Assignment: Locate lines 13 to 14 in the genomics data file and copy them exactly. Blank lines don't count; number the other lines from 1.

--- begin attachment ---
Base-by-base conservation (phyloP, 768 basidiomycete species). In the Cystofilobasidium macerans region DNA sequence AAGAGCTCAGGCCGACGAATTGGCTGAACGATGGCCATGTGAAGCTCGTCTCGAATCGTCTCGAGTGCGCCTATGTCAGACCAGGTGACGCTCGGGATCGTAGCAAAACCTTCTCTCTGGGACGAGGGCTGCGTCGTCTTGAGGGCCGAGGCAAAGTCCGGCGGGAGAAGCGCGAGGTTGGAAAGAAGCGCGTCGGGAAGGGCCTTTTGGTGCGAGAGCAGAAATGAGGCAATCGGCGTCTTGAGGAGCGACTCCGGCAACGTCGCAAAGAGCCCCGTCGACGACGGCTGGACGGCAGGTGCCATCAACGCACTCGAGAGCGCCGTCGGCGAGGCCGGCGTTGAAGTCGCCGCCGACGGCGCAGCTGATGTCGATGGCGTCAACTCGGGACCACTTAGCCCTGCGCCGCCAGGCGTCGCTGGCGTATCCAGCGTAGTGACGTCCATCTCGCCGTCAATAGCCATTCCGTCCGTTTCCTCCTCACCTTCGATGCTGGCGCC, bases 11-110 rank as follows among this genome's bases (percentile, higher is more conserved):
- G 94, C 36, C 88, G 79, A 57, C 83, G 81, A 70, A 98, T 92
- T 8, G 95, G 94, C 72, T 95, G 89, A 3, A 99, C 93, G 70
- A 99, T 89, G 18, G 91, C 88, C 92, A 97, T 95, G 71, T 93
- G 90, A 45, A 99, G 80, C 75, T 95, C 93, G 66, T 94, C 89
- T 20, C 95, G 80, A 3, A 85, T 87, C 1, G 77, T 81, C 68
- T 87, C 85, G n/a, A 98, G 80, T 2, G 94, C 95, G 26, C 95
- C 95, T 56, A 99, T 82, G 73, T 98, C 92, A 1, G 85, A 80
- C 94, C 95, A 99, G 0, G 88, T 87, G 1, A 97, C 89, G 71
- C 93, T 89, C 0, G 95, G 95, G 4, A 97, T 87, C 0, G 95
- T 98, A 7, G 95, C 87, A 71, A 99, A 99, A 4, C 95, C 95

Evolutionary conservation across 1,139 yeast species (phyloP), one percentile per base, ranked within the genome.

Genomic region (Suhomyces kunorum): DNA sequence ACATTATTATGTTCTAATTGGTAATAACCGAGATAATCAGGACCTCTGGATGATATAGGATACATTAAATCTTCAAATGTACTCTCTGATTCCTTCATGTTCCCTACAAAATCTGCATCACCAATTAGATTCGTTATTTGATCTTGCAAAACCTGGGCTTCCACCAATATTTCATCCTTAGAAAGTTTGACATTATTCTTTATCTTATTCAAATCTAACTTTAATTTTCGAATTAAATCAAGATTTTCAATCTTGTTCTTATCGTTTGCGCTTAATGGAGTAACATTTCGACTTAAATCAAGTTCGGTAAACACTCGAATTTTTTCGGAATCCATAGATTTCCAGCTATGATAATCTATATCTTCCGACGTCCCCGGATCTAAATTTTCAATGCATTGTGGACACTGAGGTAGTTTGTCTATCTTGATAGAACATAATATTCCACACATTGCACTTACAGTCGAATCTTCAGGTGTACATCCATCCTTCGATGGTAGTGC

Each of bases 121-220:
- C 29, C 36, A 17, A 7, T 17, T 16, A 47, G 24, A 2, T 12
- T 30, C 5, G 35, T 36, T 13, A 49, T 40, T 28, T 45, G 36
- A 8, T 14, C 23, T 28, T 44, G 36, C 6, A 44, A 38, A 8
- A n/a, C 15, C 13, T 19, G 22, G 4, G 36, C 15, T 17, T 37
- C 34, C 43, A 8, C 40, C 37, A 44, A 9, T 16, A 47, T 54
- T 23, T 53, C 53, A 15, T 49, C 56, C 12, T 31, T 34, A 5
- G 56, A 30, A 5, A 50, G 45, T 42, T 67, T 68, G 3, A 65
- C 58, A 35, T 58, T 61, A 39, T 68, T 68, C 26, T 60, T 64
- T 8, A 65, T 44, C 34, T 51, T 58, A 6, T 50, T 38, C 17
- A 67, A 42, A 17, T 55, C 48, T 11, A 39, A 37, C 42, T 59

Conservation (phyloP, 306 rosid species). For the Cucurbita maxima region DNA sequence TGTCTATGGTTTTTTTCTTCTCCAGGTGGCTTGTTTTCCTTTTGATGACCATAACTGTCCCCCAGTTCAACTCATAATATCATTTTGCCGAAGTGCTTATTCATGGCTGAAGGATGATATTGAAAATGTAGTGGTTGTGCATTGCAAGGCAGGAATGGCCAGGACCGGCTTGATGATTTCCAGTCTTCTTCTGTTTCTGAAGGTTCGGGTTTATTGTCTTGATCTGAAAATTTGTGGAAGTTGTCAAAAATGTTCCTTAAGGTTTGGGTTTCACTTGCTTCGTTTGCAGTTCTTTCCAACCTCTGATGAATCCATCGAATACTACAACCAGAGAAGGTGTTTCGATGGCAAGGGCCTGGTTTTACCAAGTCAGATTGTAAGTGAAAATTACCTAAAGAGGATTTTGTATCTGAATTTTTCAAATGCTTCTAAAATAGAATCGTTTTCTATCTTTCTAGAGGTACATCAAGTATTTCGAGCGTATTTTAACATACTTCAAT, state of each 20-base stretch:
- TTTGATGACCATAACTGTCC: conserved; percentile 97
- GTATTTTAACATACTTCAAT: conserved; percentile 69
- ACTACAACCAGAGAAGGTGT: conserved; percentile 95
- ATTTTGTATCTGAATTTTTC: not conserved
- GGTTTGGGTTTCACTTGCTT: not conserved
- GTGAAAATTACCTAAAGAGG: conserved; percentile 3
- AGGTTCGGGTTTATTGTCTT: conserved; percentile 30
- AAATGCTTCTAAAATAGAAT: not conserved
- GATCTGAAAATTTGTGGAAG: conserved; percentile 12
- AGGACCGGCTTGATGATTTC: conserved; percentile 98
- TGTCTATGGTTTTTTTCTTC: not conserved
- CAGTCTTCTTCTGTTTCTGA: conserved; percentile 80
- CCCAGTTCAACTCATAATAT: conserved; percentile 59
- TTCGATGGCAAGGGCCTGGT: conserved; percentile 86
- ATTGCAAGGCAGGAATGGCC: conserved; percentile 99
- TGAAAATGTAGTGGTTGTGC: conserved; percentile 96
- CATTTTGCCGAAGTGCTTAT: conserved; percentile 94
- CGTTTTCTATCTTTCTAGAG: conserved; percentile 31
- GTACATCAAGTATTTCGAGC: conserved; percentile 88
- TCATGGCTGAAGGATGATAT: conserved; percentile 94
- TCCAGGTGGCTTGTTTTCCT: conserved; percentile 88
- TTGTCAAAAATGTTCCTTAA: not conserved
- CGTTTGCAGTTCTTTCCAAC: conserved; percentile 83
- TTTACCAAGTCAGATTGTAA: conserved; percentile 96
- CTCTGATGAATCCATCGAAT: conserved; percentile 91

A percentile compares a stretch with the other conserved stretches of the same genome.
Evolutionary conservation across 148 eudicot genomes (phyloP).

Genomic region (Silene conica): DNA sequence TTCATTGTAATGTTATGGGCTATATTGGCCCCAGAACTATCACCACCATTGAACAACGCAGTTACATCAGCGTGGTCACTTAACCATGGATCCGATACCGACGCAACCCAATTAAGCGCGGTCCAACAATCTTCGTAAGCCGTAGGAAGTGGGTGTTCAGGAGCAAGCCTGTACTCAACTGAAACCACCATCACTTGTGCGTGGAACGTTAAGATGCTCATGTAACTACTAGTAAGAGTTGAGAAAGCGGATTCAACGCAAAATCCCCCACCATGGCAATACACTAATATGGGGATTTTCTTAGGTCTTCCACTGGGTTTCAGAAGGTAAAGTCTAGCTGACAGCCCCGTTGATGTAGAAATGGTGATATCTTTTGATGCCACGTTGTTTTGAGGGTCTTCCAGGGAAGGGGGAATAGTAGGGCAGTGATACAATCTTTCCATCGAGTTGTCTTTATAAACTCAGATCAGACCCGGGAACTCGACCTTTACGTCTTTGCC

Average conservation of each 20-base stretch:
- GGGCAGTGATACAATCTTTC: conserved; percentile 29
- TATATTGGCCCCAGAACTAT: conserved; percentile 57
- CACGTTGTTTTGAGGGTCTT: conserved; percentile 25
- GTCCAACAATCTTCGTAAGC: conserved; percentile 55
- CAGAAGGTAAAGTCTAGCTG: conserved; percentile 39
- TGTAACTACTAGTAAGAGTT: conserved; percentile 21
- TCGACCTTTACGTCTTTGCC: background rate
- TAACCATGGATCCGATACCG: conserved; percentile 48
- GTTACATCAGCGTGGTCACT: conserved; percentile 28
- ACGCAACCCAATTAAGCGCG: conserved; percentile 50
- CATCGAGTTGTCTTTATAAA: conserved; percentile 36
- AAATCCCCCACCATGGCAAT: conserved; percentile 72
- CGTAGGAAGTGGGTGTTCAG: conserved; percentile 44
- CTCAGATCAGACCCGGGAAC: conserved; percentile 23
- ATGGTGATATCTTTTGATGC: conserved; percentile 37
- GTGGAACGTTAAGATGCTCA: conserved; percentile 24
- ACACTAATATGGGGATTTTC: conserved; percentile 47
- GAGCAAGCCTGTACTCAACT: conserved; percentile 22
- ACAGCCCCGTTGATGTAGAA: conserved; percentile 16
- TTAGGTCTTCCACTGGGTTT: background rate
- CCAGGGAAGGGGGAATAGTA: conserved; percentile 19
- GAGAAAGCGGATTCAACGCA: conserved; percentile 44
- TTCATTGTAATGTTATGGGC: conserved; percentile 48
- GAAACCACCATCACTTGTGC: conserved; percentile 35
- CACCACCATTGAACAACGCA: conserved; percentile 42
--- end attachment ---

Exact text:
Genomic region (Suhomyces kunorum): DNA sequence ACATTATTATGTTCTAATTGGTAATAACCGAGATAATCAGGACCTCTGGATGATATAGGATACATTAAATCTTCAAATGTACTCTCTGATTCCTTCATGTTCCCTACAAAATCTGCATCACCAATTAGATTCGTTATTTGATCTTGCAAAACCTGGGCTTCCACCAATATTTCATCCTTAGAAAGTTTGACATTATTCTTTATCTTATTCAAATCTAACTTTAATTTTCGAATTAAATCAAGATTTTCAATCTTGTTCTTATCGTTTGCGCTTAATGGAGTAACATTTCGACTTAAATCAAGTTCGGTAAACACTCGAATTTTTTCGGAATCCATAGATTTCCAGCTATGATAATCTATATCTTCCGACGTCCCCGGATCTAAATTTTCAATGCATTGTGGACACTGAGGTAGTTTGTCTATCTTGATAGAACATAATATTCCACACATTGCACTTACAGTCGAATCTTCAGGTGTACATCCATCCTTCGATGGTAGTGC

Each of bases 121-220: